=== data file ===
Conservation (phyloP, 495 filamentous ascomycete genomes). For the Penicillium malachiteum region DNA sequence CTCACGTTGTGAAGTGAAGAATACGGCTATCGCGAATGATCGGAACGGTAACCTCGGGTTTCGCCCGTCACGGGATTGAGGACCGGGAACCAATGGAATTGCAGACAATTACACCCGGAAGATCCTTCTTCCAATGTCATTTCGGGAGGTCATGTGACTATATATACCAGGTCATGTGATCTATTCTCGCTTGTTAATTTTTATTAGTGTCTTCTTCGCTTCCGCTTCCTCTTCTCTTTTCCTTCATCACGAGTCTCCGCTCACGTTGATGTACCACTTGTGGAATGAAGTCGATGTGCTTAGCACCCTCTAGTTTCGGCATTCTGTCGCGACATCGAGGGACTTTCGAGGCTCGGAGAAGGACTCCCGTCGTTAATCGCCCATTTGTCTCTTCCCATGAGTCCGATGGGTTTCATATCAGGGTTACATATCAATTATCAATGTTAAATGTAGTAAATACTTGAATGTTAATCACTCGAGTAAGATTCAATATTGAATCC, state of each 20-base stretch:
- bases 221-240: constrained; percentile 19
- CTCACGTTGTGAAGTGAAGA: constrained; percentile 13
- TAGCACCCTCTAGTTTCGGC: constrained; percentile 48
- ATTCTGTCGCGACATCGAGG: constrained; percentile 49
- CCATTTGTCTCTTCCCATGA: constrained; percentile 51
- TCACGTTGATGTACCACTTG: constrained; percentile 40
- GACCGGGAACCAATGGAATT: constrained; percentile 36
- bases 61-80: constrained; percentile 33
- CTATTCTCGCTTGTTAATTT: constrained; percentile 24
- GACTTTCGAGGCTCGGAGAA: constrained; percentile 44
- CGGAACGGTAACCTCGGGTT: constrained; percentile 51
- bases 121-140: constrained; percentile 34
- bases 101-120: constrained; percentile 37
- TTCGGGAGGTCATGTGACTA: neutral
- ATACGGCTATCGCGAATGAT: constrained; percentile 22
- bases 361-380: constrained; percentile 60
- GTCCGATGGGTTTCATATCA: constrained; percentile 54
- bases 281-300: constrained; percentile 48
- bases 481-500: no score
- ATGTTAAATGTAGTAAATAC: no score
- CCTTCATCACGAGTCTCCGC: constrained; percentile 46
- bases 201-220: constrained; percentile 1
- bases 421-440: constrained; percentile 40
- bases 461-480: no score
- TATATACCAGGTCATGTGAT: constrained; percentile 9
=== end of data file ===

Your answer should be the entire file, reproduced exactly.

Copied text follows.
Conservation (phyloP, 495 filamentous ascomycete genomes). For the Penicillium malachiteum region DNA sequence CTCACGTTGTGAAGTGAAGAATACGGCTATCGCGAATGATCGGAACGGTAACCTCGGGTTTCGCCCGTCACGGGATTGAGGACCGGGAACCAATGGAATTGCAGACAATTACACCCGGAAGATCCTTCTTCCAATGTCATTTCGGGAGGTCATGTGACTATATATACCAGGTCATGTGATCTATTCTCGCTTGTTAATTTTTATTAGTGTCTTCTTCGCTTCCGCTTCCTCTTCTCTTTTCCTTCATCACGAGTCTCCGCTCACGTTGATGTACCACTTGTGGAATGAAGTCGATGTGCTTAGCACCCTCTAGTTTCGGCATTCTGTCGCGACATCGAGGGACTTTCGAGGCTCGGAGAAGGACTCCCGTCGTTAATCGCCCATTTGTCTCTTCCCATGAGTCCGATGGGTTTCATATCAGGGTTACATATCAATTATCAATGTTAAATGTAGTAAATACTTGAATGTTAATCACTCGAGTAAGATTCAATATTGAATCC, state of each 20-base stretch:
- bases 221-240: constrained; percentile 19
- CTCACGTTGTGAAGTGAAGA: constrained; percentile 13
- TAGCACCCTCTAGTTTCGGC: constrained; percentile 48
- ATTCTGTCGCGACATCGAGG: constrained; percentile 49
- CCATTTGTCTCTTCCCATGA: constrained; percentile 51
- TCACGTTGATGTACCACTTG: constrained; percentile 40
- GACCGGGAACCAATGGAATT: constrained; percentile 36
- bases 61-80: constrained; percentile 33
- CTATTCTCGCTTGTTAATTT: constrained; percentile 24
- GACTTTCGAGGCTCGGAGAA: constrained; percentile 44
- CGGAACGGTAACCTCGGGTT: constrained; percentile 51
- bases 121-140: constrained; percentile 34
- bases 101-120: constrained; percentile 37
- TTCGGGAGGTCATGTGACTA: neutral
- ATACGGCTATCGCGAATGAT: constrained; percentile 22
- bases 361-380: constrained; percentile 60
- GTCCGATGGGTTTCATATCA: constrained; percentile 54
- bases 281-300: constrained; percentile 48
- bases 481-500: no score
- ATGTTAAATGTAGTAAATAC: no score
- CCTTCATCACGAGTCTCCGC: constrained; percentile 46
- bases 201-220: constrained; percentile 1
- bases 421-440: constrained; percentile 40
- bases 461-480: no score
- TATATACCAGGTCATGTGAT: constrained; percentile 9